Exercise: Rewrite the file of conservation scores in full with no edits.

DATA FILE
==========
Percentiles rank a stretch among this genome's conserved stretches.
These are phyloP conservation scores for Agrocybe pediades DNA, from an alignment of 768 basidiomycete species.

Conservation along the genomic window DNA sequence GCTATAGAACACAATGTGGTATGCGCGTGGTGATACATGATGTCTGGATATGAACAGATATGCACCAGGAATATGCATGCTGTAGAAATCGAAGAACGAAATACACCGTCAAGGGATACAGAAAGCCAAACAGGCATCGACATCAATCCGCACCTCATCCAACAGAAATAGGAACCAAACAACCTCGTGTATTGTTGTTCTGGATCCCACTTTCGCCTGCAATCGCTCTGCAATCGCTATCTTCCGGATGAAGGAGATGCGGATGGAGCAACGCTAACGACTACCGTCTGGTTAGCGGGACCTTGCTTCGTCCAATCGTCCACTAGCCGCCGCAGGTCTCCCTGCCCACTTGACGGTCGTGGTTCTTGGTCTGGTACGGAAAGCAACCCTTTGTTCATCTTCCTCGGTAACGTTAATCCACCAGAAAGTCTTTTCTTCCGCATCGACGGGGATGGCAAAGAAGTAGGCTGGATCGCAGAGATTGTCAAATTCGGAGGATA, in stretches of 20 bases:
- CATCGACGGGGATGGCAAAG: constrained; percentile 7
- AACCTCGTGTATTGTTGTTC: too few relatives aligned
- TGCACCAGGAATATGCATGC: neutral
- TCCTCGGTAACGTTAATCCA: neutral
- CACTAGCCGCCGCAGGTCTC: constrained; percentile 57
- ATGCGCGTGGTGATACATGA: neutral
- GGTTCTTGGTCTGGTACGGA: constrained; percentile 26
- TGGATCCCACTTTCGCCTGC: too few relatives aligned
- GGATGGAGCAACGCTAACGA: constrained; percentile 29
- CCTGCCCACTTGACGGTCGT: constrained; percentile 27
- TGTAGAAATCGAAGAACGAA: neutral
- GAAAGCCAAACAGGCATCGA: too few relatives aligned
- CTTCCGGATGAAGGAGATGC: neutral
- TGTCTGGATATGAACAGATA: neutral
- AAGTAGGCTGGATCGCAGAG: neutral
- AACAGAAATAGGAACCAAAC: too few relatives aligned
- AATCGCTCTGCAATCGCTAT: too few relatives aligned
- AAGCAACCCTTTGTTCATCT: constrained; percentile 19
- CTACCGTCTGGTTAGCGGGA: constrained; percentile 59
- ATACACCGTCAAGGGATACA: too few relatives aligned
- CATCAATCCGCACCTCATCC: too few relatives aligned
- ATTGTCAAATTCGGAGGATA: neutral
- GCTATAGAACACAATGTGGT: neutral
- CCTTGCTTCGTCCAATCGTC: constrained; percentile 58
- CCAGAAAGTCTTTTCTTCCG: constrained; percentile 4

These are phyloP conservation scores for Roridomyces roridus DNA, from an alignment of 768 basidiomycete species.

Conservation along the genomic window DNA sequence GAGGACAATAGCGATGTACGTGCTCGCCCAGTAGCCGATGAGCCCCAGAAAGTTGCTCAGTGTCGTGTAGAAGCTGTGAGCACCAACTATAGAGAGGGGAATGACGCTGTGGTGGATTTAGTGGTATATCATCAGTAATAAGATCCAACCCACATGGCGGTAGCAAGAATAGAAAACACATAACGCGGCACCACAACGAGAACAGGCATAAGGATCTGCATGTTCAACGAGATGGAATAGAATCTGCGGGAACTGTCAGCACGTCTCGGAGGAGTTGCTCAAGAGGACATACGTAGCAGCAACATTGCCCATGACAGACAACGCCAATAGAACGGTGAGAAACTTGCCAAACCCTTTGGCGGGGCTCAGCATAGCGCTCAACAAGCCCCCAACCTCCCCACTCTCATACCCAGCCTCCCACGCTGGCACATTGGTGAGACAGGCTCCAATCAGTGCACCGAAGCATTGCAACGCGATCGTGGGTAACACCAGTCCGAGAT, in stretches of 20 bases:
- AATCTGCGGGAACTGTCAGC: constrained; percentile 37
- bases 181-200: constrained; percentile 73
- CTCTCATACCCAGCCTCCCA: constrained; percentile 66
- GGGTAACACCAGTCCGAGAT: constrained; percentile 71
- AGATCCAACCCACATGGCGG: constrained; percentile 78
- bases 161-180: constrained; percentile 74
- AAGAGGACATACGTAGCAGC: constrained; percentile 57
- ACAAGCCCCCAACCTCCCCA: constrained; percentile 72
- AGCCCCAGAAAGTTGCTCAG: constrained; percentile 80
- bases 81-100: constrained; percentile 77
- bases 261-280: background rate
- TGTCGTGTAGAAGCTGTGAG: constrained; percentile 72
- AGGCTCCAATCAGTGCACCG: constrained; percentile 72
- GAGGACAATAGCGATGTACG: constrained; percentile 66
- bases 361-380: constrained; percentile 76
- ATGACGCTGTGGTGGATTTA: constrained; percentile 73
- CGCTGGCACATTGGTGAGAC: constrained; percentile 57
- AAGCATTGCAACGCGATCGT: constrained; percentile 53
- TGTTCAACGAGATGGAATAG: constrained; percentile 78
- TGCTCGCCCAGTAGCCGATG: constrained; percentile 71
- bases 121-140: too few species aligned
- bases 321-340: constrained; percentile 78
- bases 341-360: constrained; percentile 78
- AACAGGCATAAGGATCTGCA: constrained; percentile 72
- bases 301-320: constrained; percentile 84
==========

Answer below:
Percentiles rank a stretch among this genome's conserved stretches.
These are phyloP conservation scores for Agrocybe pediades DNA, from an alignment of 768 basidiomycete species.

Conservation along the genomic window DNA sequence GCTATAGAACACAATGTGGTATGCGCGTGGTGATACATGATGTCTGGATATGAACAGATATGCACCAGGAATATGCATGCTGTAGAAATCGAAGAACGAAATACACCGTCAAGGGATACAGAAAGCCAAACAGGCATCGACATCAATCCGCACCTCATCCAACAGAAATAGGAACCAAACAACCTCGTGTATTGTTGTTCTGGATCCCACTTTCGCCTGCAATCGCTCTGCAATCGCTATCTTCCGGATGAAGGAGATGCGGATGGAGCAACGCTAACGACTACCGTCTGGTTAGCGGGACCTTGCTTCGTCCAATCGTCCACTAGCCGCCGCAGGTCTCCCTGCCCACTTGACGGTCGTGGTTCTTGGTCTGGTACGGAAAGCAACCCTTTGTTCATCTTCCTCGGTAACGTTAATCCACCAGAAAGTCTTTTCTTCCGCATCGACGGGGATGGCAAAGAAGTAGGCTGGATCGCAGAGATTGTCAAATTCGGAGGATA, in stretches of 20 bases:
- CATCGACGGGGATGGCAAAG: constrained; percentile 7
- AACCTCGTGTATTGTTGTTC: too few relatives aligned
- TGCACCAGGAATATGCATGC: neutral
- TCCTCGGTAACGTTAATCCA: neutral
- CACTAGCCGCCGCAGGTCTC: constrained; percentile 57
- ATGCGCGTGGTGATACATGA: neutral
- GGTTCTTGGTCTGGTACGGA: constrained; percentile 26
- TGGATCCCACTTTCGCCTGC: too few relatives aligned
- GGATGGAGCAACGCTAACGA: constrained; percentile 29
- CCTGCCCACTTGACGGTCGT: constrained; percentile 27
- TGTAGAAATCGAAGAACGAA: neutral
- GAAAGCCAAACAGGCATCGA: too few relatives aligned
- CTTCCGGATGAAGGAGATGC: neutral
- TGTCTGGATATGAACAGATA: neutral
- AAGTAGGCTGGATCGCAGAG: neutral
- AACAGAAATAGGAACCAAAC: too few relatives aligned
- AATCGCTCTGCAATCGCTAT: too few relatives aligned
- AAGCAACCCTTTGTTCATCT: constrained; percentile 19
- CTACCGTCTGGTTAGCGGGA: constrained; percentile 59
- ATACACCGTCAAGGGATACA: too few relatives aligned
- CATCAATCCGCACCTCATCC: too few relatives aligned
- ATTGTCAAATTCGGAGGATA: neutral
- GCTATAGAACACAATGTGGT: neutral
- CCTTGCTTCGTCCAATCGTC: constrained; percentile 58
- CCAGAAAGTCTTTTCTTCCG: constrained; percentile 4

These are phyloP conservation scores for Roridomyces roridus DNA, from an alignment of 768 basidiomycete species.

Conservation along the genomic window DNA sequence GAGGACAATAGCGATGTACGTGCTCGCCCAGTAGCCGATGAGCCCCAGAAAGTTGCTCAGTGTCGTGTAGAAGCTGTGAGCACCAACTATAGAGAGGGGAATGACGCTGTGGTGGATTTAGTGGTATATCATCAGTAATAAGATCCAACCCACATGGCGGTAGCAAGAATAGAAAACACATAACGCGGCACCACAACGAGAACAGGCATAAGGATCTGCATGTTCAACGAGATGGAATAGAATCTGCGGGAACTGTCAGCACGTCTCGGAGGAGTTGCTCAAGAGGACATACGTAGCAGCAACATTGCCCATGACAGACAACGCCAATAGAACGGTGAGAAACTTGCCAAACCCTTTGGCGGGGCTCAGCATAGCGCTCAACAAGCCCCCAACCTCCCCACTCTCATACCCAGCCTCCCACGCTGGCACATTGGTGAGACAGGCTCCAATCAGTGCACCGAAGCATTGCAACGCGATCGTGGGTAACACCAGTCCGAGAT, in stretches of 20 bases:
- AATCTGCGGGAACTGTCAGC: constrained; percentile 37
- bases 181-200: constrained; percentile 73
- CTCTCATACCCAGCCTCCCA: constrained; percentile 66
- GGGTAACACCAGTCCGAGAT: constrained; percentile 71
- AGATCCAACCCACATGGCGG: constrained; percentile 78
- bases 161-180: constrained; percentile 74
- AAGAGGACATACGTAGCAGC: constrained; percentile 57
- ACAAGCCCCCAACCTCCCCA: constrained; percentile 72
- AGCCCCAGAAAGTTGCTCAG: constrained; percentile 80
- bases 81-100: constrained; percentile 77
- bases 261-280: background rate
- TGTCGTGTAGAAGCTGTGAG: constrained; percentile 72
- AGGCTCCAATCAGTGCACCG: constrained; percentile 72
- GAGGACAATAGCGATGTACG: constrained; percentile 66
- bases 361-380: constrained; percentile 76
- ATGACGCTGTGGTGGATTTA: constrained; percentile 73
- CGCTGGCACATTGGTGAGAC: constrained; percentile 57
- AAGCATTGCAACGCGATCGT: constrained; percentile 53
- TGTTCAACGAGATGGAATAG: constrained; percentile 78
- TGCTCGCCCAGTAGCCGATG: constrained; percentile 71
- bases 121-140: too few species aligned
- bases 321-340: constrained; percentile 78
- bases 341-360: constrained; percentile 78
- AACAGGCATAAGGATCTGCA: constrained; percentile 72
- bases 301-320: constrained; percentile 84